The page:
• Steve Potter

5/7/21 : Developing Matters

Minor League baseball is about player development with game scores being secondary in concern. Conversely Major League games are embedded in player production and results as game scores and performances are under the daily microscope. It’s something I keep in mind as I switch back and forth between watching the two versions of the professional game. There’s pressure in both ... one to climb ladders, the other to stay on top once the roof is reached 🧐.


This year there’s other things being developed as well in minor league baseball ... namely game enhancements in either how the game is played or judged. One such consideration is the Automated Balls and Strikes ( ABS ) system. For those not familiar it’s the use of various cameras throughout the stadium that determine whether pitches are balls or deemed within the strike zone. Those views are transmitted to a computer program that decides what the pitch should be called and a signal is sent to the home plate umpire via an iPhone like device they wear on their belt, they then make the call as informed.


For the first couple of Threshers games the system was used, last evening the home plate umpire called the game the old fashioned way ... making his own judgments. To be honest it wasn’t evident there was a difference as the plate umpire called a “very good game”. We didn’t even notice that he was calling his own game until I spotted around the fourth inning that he wasn’t wearing a phone device. We had just assumed the ABS system was being deployed.


I must state that I am not a proponent of automating balls and strike calls ... my perspective is that the human element of judging such things are part of the game. I’m not gonna die on the sword for such an opinion however if the ABS system can delivery consistent “very good called games” akin to what the home plate umpire did last evening. That would certainly be significant and investment worthy.


The thing is to determine whether it’s going to provide a significant difference we need to monitor it’s development ... the minor league platform as mentioned is designed for such things. In the first couple of Threshers/Flying Tigers games using the ABS system there were 691 pitches thrown with 58 % being called strikes by the process. In last nights contest there were 297 pitches thrown with 62 % being called by the umpire in his judgement as strikes. Of course the performance of each pitching staff weighs into the percentage consideration but one might also speculate that if there’s a significant difference in judgment the gap in the percentage of strikes called would be also.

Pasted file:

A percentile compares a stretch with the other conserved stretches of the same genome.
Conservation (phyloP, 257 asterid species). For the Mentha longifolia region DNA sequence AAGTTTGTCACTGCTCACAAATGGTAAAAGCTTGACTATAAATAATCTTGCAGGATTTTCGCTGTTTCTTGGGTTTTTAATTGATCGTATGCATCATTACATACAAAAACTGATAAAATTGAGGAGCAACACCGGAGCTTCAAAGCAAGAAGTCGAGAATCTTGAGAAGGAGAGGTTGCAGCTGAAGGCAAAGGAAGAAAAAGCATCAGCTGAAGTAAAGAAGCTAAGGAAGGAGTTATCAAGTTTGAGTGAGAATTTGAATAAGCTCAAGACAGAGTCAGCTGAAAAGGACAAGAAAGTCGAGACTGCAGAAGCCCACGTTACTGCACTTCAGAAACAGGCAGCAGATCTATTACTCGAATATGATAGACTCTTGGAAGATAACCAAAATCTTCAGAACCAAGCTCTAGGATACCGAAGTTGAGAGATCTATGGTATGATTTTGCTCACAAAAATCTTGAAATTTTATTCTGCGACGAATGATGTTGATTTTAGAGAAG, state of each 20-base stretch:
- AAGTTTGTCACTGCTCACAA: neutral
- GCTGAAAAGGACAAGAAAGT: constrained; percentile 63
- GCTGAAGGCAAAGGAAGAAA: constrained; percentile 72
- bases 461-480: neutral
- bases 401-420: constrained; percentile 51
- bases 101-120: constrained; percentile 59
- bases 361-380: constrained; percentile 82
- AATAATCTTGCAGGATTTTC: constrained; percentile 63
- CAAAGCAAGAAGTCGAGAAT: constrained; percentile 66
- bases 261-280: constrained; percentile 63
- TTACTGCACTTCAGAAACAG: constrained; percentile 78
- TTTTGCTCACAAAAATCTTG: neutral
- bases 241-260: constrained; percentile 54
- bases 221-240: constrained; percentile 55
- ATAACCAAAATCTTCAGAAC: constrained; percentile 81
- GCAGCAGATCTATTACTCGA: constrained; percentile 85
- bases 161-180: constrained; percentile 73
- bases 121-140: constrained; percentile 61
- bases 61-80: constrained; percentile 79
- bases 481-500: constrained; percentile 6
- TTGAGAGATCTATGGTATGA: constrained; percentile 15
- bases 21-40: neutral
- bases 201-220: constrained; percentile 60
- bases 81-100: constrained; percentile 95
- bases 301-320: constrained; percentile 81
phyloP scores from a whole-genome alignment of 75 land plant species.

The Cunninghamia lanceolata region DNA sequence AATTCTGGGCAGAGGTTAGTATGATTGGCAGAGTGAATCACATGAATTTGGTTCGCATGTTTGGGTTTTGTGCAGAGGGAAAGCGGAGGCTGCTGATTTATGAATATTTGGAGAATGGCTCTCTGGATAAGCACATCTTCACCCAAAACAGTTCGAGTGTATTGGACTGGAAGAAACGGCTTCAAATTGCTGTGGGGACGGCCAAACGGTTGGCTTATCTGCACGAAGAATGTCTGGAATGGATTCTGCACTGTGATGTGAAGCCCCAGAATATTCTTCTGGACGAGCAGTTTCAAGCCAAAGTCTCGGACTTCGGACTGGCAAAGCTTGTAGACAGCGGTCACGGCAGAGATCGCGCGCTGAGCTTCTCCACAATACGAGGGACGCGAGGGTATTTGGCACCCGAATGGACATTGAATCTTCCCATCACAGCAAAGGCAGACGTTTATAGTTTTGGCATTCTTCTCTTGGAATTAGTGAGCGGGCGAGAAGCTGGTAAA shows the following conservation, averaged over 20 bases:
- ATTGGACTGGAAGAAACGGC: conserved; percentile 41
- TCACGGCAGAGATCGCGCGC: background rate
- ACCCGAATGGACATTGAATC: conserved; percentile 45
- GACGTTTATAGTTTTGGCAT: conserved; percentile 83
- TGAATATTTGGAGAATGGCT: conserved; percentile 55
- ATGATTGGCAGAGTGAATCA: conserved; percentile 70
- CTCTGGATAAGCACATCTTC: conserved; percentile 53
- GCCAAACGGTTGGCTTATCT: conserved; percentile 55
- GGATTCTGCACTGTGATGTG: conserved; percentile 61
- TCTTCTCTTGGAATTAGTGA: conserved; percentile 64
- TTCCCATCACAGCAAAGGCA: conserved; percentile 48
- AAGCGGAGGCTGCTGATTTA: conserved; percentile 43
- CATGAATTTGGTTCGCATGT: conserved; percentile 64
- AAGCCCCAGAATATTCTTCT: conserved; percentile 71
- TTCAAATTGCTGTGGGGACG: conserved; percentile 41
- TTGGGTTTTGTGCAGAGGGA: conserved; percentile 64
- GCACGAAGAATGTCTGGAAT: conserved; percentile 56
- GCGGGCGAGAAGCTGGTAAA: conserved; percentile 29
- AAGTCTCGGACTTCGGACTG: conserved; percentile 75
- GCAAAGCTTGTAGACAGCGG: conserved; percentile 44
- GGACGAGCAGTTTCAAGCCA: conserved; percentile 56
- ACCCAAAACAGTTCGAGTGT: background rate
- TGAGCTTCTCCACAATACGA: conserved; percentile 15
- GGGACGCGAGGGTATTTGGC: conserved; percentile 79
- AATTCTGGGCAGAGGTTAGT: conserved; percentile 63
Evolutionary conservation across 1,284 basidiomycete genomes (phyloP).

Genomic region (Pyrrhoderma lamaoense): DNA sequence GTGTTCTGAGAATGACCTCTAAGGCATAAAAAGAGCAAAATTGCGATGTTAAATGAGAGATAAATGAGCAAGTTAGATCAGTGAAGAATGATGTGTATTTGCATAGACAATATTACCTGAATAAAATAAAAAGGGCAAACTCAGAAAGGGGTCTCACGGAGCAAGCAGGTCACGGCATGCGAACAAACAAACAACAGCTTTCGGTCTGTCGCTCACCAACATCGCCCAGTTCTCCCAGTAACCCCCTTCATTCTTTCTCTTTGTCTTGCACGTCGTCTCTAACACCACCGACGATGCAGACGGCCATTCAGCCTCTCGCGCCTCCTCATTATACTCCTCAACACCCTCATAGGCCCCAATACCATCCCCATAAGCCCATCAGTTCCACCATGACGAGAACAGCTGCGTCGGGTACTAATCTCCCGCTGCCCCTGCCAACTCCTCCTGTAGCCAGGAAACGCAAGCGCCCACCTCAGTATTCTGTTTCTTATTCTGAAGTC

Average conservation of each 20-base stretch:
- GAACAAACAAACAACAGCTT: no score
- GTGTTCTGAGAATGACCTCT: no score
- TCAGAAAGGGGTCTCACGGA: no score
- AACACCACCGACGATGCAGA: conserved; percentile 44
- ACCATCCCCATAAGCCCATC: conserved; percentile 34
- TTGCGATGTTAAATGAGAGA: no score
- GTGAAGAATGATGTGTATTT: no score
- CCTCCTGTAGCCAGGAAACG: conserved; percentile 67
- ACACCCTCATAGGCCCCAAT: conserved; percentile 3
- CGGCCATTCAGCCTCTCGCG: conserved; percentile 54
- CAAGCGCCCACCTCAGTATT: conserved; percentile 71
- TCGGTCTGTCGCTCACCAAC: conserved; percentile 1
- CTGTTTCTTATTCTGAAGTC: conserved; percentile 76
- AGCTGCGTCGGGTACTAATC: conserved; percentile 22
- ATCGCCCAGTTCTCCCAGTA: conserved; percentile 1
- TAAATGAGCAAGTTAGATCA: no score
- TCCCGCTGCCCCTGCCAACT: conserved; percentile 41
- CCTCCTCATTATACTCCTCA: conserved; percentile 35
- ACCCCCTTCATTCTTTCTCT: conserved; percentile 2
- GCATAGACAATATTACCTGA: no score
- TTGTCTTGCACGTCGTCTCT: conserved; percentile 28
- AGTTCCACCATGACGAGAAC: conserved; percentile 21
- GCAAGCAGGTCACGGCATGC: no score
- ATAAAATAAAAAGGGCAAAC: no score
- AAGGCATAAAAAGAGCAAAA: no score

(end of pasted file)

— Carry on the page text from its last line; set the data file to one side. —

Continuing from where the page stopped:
Just as a comparison in the ten non ABS system games played by Phillies affiliates in Clearwater, Allentown, Reading and Lakewood thus far there have been 1,972 pitches thrown with 61 % being called strikes by the plate umpires. At the major league level Zack Wheeler and Brandon Woodruff just combined to throw a terrific pitchers duel in the Phillies/Brewers game yesterday afternoon, I also believe the home plate umpire in that game had what I would describe as a “very good called game”. The two pitchers threw 221 pitches with 69 % being called strikes. That’s just to show the extreme strike percentage of quality pitchers in a game where they were at their best ... it’s even with Woodruff starting the contest with two consecutive walks on eight pitches 😳.


Of course we can’t make a real determination after just a few ballgames whether the ABS system will provide a significant and investment worthy improvement but the early returns from my unscientific review indicate that it’s averaging at this point to be a judgement difference of about 10 pitches per game extrapolating the percentages to date ... at this point it shows that the human calls are relatively aligned in the same general percentage of strike calls, that’s what I expected actually 🤓. Time and game action will tell more as our sample size grows to a full year of data.


It’s a developing matter 🤓


Happy Day, Happy Baseball ⚾️



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